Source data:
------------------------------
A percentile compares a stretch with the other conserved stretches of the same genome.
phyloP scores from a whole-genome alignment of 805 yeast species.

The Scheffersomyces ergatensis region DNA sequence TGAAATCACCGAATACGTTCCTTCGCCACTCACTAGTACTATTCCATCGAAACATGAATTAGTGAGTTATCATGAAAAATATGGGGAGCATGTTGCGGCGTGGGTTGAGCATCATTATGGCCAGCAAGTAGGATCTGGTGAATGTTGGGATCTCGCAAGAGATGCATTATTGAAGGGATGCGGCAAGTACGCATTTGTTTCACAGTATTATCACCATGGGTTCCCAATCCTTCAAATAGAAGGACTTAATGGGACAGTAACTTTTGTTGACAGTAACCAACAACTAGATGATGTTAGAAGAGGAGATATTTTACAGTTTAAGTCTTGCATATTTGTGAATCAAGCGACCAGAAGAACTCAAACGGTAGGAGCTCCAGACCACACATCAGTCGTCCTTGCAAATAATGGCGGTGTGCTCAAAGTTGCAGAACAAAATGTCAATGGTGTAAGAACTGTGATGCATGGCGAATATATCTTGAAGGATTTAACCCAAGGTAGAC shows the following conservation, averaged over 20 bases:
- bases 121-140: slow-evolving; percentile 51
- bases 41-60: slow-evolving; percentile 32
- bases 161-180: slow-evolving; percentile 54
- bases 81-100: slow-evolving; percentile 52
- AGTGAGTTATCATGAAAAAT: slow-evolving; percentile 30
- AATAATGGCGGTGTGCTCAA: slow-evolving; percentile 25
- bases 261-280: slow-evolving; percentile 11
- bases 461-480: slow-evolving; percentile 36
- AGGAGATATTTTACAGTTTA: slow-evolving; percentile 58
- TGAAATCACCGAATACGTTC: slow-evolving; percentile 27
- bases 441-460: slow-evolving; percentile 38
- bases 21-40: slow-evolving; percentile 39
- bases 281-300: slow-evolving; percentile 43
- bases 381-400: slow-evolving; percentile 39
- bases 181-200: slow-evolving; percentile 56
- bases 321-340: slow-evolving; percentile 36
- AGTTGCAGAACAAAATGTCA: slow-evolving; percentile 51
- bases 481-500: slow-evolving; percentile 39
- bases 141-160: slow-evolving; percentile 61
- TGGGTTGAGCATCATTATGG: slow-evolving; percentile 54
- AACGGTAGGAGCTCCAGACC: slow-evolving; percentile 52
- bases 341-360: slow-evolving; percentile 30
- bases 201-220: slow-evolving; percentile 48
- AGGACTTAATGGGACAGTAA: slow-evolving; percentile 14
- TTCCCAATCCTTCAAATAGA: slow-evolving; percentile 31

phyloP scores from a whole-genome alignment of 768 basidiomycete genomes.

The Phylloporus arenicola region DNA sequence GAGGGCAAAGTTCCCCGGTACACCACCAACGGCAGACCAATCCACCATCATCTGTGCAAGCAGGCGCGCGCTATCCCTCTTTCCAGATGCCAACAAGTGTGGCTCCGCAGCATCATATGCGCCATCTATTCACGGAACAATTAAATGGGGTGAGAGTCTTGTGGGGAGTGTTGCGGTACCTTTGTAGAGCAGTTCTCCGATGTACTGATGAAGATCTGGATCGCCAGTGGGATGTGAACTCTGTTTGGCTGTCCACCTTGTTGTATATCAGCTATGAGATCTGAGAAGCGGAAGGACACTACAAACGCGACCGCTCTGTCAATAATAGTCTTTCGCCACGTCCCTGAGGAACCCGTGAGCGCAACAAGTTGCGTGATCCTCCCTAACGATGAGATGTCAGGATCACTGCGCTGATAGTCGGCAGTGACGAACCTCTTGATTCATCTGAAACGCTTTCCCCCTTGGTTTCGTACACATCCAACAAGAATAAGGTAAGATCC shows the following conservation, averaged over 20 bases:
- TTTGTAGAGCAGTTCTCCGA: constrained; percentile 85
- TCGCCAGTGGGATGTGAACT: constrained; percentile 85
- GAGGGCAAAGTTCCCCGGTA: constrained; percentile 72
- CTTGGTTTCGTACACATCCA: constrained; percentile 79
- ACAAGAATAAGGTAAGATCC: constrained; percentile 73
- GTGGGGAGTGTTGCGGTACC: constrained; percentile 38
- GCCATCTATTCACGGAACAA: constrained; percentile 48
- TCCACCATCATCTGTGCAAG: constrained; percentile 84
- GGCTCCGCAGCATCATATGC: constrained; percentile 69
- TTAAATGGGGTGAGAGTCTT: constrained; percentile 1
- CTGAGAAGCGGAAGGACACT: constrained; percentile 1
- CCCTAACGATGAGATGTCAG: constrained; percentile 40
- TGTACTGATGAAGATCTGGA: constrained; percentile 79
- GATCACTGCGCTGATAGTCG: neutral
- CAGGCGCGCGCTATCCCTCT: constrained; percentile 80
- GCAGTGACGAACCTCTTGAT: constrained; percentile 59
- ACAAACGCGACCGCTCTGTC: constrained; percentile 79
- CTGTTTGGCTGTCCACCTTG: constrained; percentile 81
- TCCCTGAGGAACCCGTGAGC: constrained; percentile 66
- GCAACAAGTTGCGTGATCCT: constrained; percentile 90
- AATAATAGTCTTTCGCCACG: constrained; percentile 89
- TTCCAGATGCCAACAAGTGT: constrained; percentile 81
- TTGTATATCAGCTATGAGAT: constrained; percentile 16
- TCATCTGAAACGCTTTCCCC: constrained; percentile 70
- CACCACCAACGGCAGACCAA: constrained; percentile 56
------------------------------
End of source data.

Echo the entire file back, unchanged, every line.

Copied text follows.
A percentile compares a stretch with the other conserved stretches of the same genome.
phyloP scores from a whole-genome alignment of 805 yeast species.

The Scheffersomyces ergatensis region DNA sequence TGAAATCACCGAATACGTTCCTTCGCCACTCACTAGTACTATTCCATCGAAACATGAATTAGTGAGTTATCATGAAAAATATGGGGAGCATGTTGCGGCGTGGGTTGAGCATCATTATGGCCAGCAAGTAGGATCTGGTGAATGTTGGGATCTCGCAAGAGATGCATTATTGAAGGGATGCGGCAAGTACGCATTTGTTTCACAGTATTATCACCATGGGTTCCCAATCCTTCAAATAGAAGGACTTAATGGGACAGTAACTTTTGTTGACAGTAACCAACAACTAGATGATGTTAGAAGAGGAGATATTTTACAGTTTAAGTCTTGCATATTTGTGAATCAAGCGACCAGAAGAACTCAAACGGTAGGAGCTCCAGACCACACATCAGTCGTCCTTGCAAATAATGGCGGTGTGCTCAAAGTTGCAGAACAAAATGTCAATGGTGTAAGAACTGTGATGCATGGCGAATATATCTTGAAGGATTTAACCCAAGGTAGAC shows the following conservation, averaged over 20 bases:
- bases 121-140: slow-evolving; percentile 51
- bases 41-60: slow-evolving; percentile 32
- bases 161-180: slow-evolving; percentile 54
- bases 81-100: slow-evolving; percentile 52
- AGTGAGTTATCATGAAAAAT: slow-evolving; percentile 30
- AATAATGGCGGTGTGCTCAA: slow-evolving; percentile 25
- bases 261-280: slow-evolving; percentile 11
- bases 461-480: slow-evolving; percentile 36
- AGGAGATATTTTACAGTTTA: slow-evolving; percentile 58
- TGAAATCACCGAATACGTTC: slow-evolving; percentile 27
- bases 441-460: slow-evolving; percentile 38
- bases 21-40: slow-evolving; percentile 39
- bases 281-300: slow-evolving; percentile 43
- bases 381-400: slow-evolving; percentile 39
- bases 181-200: slow-evolving; percentile 56
- bases 321-340: slow-evolving; percentile 36
- AGTTGCAGAACAAAATGTCA: slow-evolving; percentile 51
- bases 481-500: slow-evolving; percentile 39
- bases 141-160: slow-evolving; percentile 61
- TGGGTTGAGCATCATTATGG: slow-evolving; percentile 54
- AACGGTAGGAGCTCCAGACC: slow-evolving; percentile 52
- bases 341-360: slow-evolving; percentile 30
- bases 201-220: slow-evolving; percentile 48
- AGGACTTAATGGGACAGTAA: slow-evolving; percentile 14
- TTCCCAATCCTTCAAATAGA: slow-evolving; percentile 31

phyloP scores from a whole-genome alignment of 768 basidiomycete genomes.

The Phylloporus arenicola region DNA sequence GAGGGCAAAGTTCCCCGGTACACCACCAACGGCAGACCAATCCACCATCATCTGTGCAAGCAGGCGCGCGCTATCCCTCTTTCCAGATGCCAACAAGTGTGGCTCCGCAGCATCATATGCGCCATCTATTCACGGAACAATTAAATGGGGTGAGAGTCTTGTGGGGAGTGTTGCGGTACCTTTGTAGAGCAGTTCTCCGATGTACTGATGAAGATCTGGATCGCCAGTGGGATGTGAACTCTGTTTGGCTGTCCACCTTGTTGTATATCAGCTATGAGATCTGAGAAGCGGAAGGACACTACAAACGCGACCGCTCTGTCAATAATAGTCTTTCGCCACGTCCCTGAGGAACCCGTGAGCGCAACAAGTTGCGTGATCCTCCCTAACGATGAGATGTCAGGATCACTGCGCTGATAGTCGGCAGTGACGAACCTCTTGATTCATCTGAAACGCTTTCCCCCTTGGTTTCGTACACATCCAACAAGAATAAGGTAAGATCC shows the following conservation, averaged over 20 bases:
- TTTGTAGAGCAGTTCTCCGA: constrained; percentile 85
- TCGCCAGTGGGATGTGAACT: constrained; percentile 85
- GAGGGCAAAGTTCCCCGGTA: constrained; percentile 72
- CTTGGTTTCGTACACATCCA: constrained; percentile 79
- ACAAGAATAAGGTAAGATCC: constrained; percentile 73
- GTGGGGAGTGTTGCGGTACC: constrained; percentile 38
- GCCATCTATTCACGGAACAA: constrained; percentile 48
- TCCACCATCATCTGTGCAAG: constrained; percentile 84
- GGCTCCGCAGCATCATATGC: constrained; percentile 69
- TTAAATGGGGTGAGAGTCTT: constrained; percentile 1
- CTGAGAAGCGGAAGGACACT: constrained; percentile 1
- CCCTAACGATGAGATGTCAG: constrained; percentile 40
- TGTACTGATGAAGATCTGGA: constrained; percentile 79
- GATCACTGCGCTGATAGTCG: neutral
- CAGGCGCGCGCTATCCCTCT: constrained; percentile 80
- GCAGTGACGAACCTCTTGAT: constrained; percentile 59
- ACAAACGCGACCGCTCTGTC: constrained; percentile 79
- CTGTTTGGCTGTCCACCTTG: constrained; percentile 81
- TCCCTGAGGAACCCGTGAGC: constrained; percentile 66
- GCAACAAGTTGCGTGATCCT: constrained; percentile 90
- AATAATAGTCTTTCGCCACG: constrained; percentile 89
- TTCCAGATGCCAACAAGTGT: constrained; percentile 81
- TTGTATATCAGCTATGAGAT: constrained; percentile 16
- TCATCTGAAACGCTTTCCCC: constrained; percentile 70
- CACCACCAACGGCAGACCAA: constrained; percentile 56